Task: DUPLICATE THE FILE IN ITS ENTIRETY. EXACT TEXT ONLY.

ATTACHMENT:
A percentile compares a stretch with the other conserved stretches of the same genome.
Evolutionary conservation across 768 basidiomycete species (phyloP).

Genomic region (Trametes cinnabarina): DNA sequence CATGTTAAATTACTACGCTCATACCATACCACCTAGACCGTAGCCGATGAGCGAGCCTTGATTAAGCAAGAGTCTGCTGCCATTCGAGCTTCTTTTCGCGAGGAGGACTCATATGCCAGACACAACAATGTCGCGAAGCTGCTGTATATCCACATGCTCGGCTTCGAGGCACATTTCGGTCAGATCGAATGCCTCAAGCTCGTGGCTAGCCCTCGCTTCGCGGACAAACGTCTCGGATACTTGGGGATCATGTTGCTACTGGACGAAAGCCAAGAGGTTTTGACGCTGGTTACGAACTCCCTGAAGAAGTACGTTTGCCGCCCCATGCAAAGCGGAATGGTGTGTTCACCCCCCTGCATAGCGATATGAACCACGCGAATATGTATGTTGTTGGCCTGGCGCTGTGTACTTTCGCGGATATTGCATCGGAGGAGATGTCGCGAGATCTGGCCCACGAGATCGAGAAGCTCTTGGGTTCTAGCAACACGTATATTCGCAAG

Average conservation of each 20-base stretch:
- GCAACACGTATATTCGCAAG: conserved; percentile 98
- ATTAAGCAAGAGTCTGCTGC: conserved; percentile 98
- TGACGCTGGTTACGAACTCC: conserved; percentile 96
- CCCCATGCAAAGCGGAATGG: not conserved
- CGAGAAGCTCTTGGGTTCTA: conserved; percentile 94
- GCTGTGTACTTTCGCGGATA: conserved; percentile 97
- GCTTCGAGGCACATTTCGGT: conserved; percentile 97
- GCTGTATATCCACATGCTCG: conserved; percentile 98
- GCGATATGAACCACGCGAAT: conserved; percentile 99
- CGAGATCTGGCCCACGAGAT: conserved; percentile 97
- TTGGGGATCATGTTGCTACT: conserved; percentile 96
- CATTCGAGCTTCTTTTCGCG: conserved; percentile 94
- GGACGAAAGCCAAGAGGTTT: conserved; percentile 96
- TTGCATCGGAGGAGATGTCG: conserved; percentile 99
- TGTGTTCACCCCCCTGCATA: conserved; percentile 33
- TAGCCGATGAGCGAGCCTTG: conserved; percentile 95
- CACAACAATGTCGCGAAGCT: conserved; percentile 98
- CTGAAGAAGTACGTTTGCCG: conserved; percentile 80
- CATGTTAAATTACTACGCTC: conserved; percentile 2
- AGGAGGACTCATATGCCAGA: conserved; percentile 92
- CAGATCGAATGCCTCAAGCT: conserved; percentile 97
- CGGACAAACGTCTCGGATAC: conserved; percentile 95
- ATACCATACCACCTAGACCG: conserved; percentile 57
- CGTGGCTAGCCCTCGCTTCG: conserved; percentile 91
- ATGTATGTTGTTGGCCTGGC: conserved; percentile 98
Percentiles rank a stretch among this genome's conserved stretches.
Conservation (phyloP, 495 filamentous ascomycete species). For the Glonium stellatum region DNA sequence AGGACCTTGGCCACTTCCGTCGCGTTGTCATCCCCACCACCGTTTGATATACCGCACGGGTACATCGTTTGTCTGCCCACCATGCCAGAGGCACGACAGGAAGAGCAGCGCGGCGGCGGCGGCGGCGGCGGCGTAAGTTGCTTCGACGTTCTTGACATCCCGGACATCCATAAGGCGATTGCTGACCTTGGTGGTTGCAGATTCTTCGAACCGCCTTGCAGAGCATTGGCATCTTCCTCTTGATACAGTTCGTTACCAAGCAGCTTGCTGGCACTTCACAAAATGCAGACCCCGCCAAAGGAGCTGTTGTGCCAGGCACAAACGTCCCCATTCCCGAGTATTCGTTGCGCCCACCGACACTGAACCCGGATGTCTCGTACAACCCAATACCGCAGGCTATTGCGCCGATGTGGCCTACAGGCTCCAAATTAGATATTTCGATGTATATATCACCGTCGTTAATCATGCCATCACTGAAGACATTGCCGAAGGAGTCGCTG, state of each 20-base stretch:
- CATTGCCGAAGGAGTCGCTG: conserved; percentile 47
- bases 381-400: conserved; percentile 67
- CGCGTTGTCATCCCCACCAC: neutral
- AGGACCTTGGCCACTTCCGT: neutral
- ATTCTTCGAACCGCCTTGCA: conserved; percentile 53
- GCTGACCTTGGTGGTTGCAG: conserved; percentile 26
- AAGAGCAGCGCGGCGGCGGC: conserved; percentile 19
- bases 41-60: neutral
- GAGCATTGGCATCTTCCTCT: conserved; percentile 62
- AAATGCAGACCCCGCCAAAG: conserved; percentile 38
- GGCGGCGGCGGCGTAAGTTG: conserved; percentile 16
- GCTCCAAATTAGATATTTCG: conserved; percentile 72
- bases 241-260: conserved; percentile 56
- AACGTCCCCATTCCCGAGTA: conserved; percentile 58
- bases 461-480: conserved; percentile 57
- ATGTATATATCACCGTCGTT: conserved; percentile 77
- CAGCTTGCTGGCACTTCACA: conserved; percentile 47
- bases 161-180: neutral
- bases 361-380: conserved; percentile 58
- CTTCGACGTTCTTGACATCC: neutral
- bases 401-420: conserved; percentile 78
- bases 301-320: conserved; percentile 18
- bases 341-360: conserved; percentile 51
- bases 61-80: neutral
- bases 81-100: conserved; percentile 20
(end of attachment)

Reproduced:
A percentile compares a stretch with the other conserved stretches of the same genome.
Evolutionary conservation across 768 basidiomycete species (phyloP).

Genomic region (Trametes cinnabarina): DNA sequence CATGTTAAATTACTACGCTCATACCATACCACCTAGACCGTAGCCGATGAGCGAGCCTTGATTAAGCAAGAGTCTGCTGCCATTCGAGCTTCTTTTCGCGAGGAGGACTCATATGCCAGACACAACAATGTCGCGAAGCTGCTGTATATCCACATGCTCGGCTTCGAGGCACATTTCGGTCAGATCGAATGCCTCAAGCTCGTGGCTAGCCCTCGCTTCGCGGACAAACGTCTCGGATACTTGGGGATCATGTTGCTACTGGACGAAAGCCAAGAGGTTTTGACGCTGGTTACGAACTCCCTGAAGAAGTACGTTTGCCGCCCCATGCAAAGCGGAATGGTGTGTTCACCCCCCTGCATAGCGATATGAACCACGCGAATATGTATGTTGTTGGCCTGGCGCTGTGTACTTTCGCGGATATTGCATCGGAGGAGATGTCGCGAGATCTGGCCCACGAGATCGAGAAGCTCTTGGGTTCTAGCAACACGTATATTCGCAAG

Average conservation of each 20-base stretch:
- GCAACACGTATATTCGCAAG: conserved; percentile 98
- ATTAAGCAAGAGTCTGCTGC: conserved; percentile 98
- TGACGCTGGTTACGAACTCC: conserved; percentile 96
- CCCCATGCAAAGCGGAATGG: not conserved
- CGAGAAGCTCTTGGGTTCTA: conserved; percentile 94
- GCTGTGTACTTTCGCGGATA: conserved; percentile 97
- GCTTCGAGGCACATTTCGGT: conserved; percentile 97
- GCTGTATATCCACATGCTCG: conserved; percentile 98
- GCGATATGAACCACGCGAAT: conserved; percentile 99
- CGAGATCTGGCCCACGAGAT: conserved; percentile 97
- TTGGGGATCATGTTGCTACT: conserved; percentile 96
- CATTCGAGCTTCTTTTCGCG: conserved; percentile 94
- GGACGAAAGCCAAGAGGTTT: conserved; percentile 96
- TTGCATCGGAGGAGATGTCG: conserved; percentile 99
- TGTGTTCACCCCCCTGCATA: conserved; percentile 33
- TAGCCGATGAGCGAGCCTTG: conserved; percentile 95
- CACAACAATGTCGCGAAGCT: conserved; percentile 98
- CTGAAGAAGTACGTTTGCCG: conserved; percentile 80
- CATGTTAAATTACTACGCTC: conserved; percentile 2
- AGGAGGACTCATATGCCAGA: conserved; percentile 92
- CAGATCGAATGCCTCAAGCT: conserved; percentile 97
- CGGACAAACGTCTCGGATAC: conserved; percentile 95
- ATACCATACCACCTAGACCG: conserved; percentile 57
- CGTGGCTAGCCCTCGCTTCG: conserved; percentile 91
- ATGTATGTTGTTGGCCTGGC: conserved; percentile 98
Percentiles rank a stretch among this genome's conserved stretches.
Conservation (phyloP, 495 filamentous ascomycete species). For the Glonium stellatum region DNA sequence AGGACCTTGGCCACTTCCGTCGCGTTGTCATCCCCACCACCGTTTGATATACCGCACGGGTACATCGTTTGTCTGCCCACCATGCCAGAGGCACGACAGGAAGAGCAGCGCGGCGGCGGCGGCGGCGGCGGCGTAAGTTGCTTCGACGTTCTTGACATCCCGGACATCCATAAGGCGATTGCTGACCTTGGTGGTTGCAGATTCTTCGAACCGCCTTGCAGAGCATTGGCATCTTCCTCTTGATACAGTTCGTTACCAAGCAGCTTGCTGGCACTTCACAAAATGCAGACCCCGCCAAAGGAGCTGTTGTGCCAGGCACAAACGTCCCCATTCCCGAGTATTCGTTGCGCCCACCGACACTGAACCCGGATGTCTCGTACAACCCAATACCGCAGGCTATTGCGCCGATGTGGCCTACAGGCTCCAAATTAGATATTTCGATGTATATATCACCGTCGTTAATCATGCCATCACTGAAGACATTGCCGAAGGAGTCGCTG, state of each 20-base stretch:
- CATTGCCGAAGGAGTCGCTG: conserved; percentile 47
- bases 381-400: conserved; percentile 67
- CGCGTTGTCATCCCCACCAC: neutral
- AGGACCTTGGCCACTTCCGT: neutral
- ATTCTTCGAACCGCCTTGCA: conserved; percentile 53
- GCTGACCTTGGTGGTTGCAG: conserved; percentile 26
- AAGAGCAGCGCGGCGGCGGC: conserved; percentile 19
- bases 41-60: neutral
- GAGCATTGGCATCTTCCTCT: conserved; percentile 62
- AAATGCAGACCCCGCCAAAG: conserved; percentile 38
- GGCGGCGGCGGCGTAAGTTG: conserved; percentile 16
- GCTCCAAATTAGATATTTCG: conserved; percentile 72
- bases 241-260: conserved; percentile 56
- AACGTCCCCATTCCCGAGTA: conserved; percentile 58
- bases 461-480: conserved; percentile 57
- ATGTATATATCACCGTCGTT: conserved; percentile 77
- CAGCTTGCTGGCACTTCACA: conserved; percentile 47
- bases 161-180: neutral
- bases 361-380: conserved; percentile 58
- CTTCGACGTTCTTGACATCC: neutral
- bases 401-420: conserved; percentile 78
- bases 301-320: conserved; percentile 18
- bases 341-360: conserved; percentile 51
- bases 61-80: neutral
- bases 81-100: conserved; percentile 20